After use, the sponge must be rinsed with cold water to get it clean. Then remove as much water as possible by squeezing it between your flat palms. So not wring it squeeze it hard in your fist, since it can damage the gentle fibres and reduce its usable life. Then leave it to dry in an open place with plenty of airflow, such as on a drying rack. Don’t leave it in the shower, it must be stored in a dry place, or else it is susceptible to getting mould or fungus due to organic materials. Similar to other organic materials, its life can be extended by storing in the refrigerator. Since it is made of organic plant matter, it can use occasional disinfection. About every alternate week, you can disinfect it by placing it in about 80°-90° C hot water for 3-5 minutes. Do not place it in boiling water or overdo it, since it will reduce the usable life of the sponge. When it starts disintegrating, falling apart or stops expanding when soaked in water, you know that it is time to toss it away and get a new one. The typical life of a sponge is about 1-1.5 months. You can dispose of the sponge in compost, since it is 100% natural and will decompose naturally.

Different varieties of konjac sponge

Konjac sponge is offered in many varieties by various manufacturers. The one made of pure konjac without any additives is white coloured konjac sponge. It is quite soft and can be used by most people without any issues. However, some manufacturers add some extra additives to enhance its benefits.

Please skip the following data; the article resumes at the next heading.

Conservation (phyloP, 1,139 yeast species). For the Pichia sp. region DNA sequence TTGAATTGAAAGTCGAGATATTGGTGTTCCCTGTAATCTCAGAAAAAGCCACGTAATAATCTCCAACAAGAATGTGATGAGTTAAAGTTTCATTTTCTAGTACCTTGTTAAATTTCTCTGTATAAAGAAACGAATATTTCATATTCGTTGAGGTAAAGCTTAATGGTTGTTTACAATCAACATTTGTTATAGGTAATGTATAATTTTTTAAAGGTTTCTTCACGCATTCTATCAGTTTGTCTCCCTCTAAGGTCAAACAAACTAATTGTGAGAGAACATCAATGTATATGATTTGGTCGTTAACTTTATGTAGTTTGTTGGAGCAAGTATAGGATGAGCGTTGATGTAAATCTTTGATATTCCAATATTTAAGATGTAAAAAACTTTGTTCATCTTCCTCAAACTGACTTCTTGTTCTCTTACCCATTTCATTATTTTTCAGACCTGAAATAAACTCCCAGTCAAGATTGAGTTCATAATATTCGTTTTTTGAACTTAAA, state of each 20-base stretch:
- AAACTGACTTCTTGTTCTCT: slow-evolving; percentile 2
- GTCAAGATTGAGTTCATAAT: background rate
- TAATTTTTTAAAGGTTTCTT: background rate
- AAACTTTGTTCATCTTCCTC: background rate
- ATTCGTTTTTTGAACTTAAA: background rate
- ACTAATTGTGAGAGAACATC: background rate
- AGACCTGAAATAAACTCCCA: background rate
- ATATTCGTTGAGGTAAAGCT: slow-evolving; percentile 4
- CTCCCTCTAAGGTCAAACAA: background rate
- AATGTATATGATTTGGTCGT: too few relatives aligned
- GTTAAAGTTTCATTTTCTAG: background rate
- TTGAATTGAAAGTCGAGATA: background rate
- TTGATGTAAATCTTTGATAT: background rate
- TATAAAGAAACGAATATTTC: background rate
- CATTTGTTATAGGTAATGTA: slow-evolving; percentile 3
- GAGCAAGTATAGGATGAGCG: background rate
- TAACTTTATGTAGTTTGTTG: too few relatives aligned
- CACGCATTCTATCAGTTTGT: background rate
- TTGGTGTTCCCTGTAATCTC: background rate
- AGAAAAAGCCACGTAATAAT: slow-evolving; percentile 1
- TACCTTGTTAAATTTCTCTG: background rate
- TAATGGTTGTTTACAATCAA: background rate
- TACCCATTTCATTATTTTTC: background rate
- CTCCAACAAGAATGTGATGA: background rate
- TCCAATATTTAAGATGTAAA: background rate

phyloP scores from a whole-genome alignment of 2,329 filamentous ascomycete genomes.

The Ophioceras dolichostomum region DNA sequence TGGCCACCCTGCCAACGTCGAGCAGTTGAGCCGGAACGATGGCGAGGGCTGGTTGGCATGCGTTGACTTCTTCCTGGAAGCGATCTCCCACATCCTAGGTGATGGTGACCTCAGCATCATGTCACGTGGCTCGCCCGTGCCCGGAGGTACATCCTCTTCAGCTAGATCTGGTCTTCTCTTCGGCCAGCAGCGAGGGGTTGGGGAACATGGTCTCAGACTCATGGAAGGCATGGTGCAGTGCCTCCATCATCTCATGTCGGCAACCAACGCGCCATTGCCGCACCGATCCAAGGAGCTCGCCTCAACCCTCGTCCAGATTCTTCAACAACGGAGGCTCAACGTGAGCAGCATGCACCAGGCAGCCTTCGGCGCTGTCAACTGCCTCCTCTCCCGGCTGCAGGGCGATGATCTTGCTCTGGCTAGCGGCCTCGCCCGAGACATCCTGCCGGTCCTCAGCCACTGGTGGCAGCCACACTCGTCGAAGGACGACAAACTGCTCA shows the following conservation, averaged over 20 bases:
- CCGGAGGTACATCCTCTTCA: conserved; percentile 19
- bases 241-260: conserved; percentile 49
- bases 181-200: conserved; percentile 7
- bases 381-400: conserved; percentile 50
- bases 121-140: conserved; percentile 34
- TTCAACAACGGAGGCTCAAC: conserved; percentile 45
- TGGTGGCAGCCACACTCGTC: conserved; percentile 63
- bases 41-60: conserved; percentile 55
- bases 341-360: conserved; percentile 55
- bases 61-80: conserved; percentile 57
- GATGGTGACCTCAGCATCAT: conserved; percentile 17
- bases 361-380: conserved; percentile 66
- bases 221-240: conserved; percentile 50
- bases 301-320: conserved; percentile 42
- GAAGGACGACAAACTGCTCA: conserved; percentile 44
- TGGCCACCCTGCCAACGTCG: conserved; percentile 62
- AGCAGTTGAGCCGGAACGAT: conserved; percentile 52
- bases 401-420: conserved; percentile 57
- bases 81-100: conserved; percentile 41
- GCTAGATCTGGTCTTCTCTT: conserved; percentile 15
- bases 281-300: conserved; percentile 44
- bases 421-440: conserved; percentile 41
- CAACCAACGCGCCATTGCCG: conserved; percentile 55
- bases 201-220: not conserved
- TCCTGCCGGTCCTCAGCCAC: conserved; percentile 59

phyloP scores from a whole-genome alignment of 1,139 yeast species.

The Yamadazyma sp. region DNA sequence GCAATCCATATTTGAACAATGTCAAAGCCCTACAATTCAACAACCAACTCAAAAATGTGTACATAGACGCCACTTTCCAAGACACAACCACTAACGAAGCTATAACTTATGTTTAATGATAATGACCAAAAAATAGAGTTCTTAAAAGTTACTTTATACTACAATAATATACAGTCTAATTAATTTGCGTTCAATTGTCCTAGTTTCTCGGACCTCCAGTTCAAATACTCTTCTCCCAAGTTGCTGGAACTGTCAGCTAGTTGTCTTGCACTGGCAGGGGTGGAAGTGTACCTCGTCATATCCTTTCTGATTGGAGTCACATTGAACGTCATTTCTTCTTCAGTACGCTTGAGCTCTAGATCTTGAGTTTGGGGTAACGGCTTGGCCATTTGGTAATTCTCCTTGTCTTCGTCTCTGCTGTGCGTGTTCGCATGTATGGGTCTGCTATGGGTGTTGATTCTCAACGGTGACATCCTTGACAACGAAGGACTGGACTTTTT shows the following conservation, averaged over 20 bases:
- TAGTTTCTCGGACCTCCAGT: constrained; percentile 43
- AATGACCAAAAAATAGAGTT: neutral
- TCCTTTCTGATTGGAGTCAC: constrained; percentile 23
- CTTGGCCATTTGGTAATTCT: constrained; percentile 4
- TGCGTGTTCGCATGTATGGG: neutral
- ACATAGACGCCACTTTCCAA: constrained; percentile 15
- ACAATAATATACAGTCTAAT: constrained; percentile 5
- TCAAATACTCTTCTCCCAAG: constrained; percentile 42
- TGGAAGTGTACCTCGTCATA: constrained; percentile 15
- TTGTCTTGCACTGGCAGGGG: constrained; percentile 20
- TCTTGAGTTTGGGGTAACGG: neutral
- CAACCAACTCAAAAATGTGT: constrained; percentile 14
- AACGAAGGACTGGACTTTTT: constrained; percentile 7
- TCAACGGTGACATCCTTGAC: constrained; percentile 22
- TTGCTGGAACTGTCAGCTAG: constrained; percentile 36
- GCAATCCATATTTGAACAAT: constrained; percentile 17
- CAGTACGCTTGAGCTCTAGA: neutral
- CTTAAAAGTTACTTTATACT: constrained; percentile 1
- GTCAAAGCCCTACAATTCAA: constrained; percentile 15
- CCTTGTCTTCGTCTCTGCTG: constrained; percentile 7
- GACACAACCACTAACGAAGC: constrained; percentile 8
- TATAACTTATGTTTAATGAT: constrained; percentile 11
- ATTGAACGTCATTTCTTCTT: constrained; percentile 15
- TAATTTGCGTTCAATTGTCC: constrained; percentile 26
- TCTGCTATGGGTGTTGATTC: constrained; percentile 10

Black coloured konjac sponge has added activated charcoal. Charcoal is quite effective at adsorbing a lot of impurities, and hence it is added in many cosmetics to enhance cleansing. It is more effective are removing oils and hence more appropriate for teenagers who are more prone to sweating. It is quite effective at preventing acne and blackheads.

The green coloured sponge has French green clay as an additive. The green clay is a very good absorbent, and is commonly used for detoxification. It can help combat acne-causing bacteria. The red coloured sponge contains red clay, which removes dead skin more effectively. It can also boost blood circulation to the skin and make the skin look more radiant and hydrated. It is quite useful for sensitive, dry or mature skin. There is also a pink coloured konjac sponge sold by some manufacturers, which contains a mixture of white and red clay as an additive. It is useful for those with extremely sensitive skin, since it is even gentler on skin.

Many manufacturers also sell large sized sponge for bathing. There are also baby bath versions available. While konjac sponge used to be used extensively in Japan, today there are online retailers internationally, especially in the US and Europe, which sell various konjac sponges, bringing its benefits to the western world.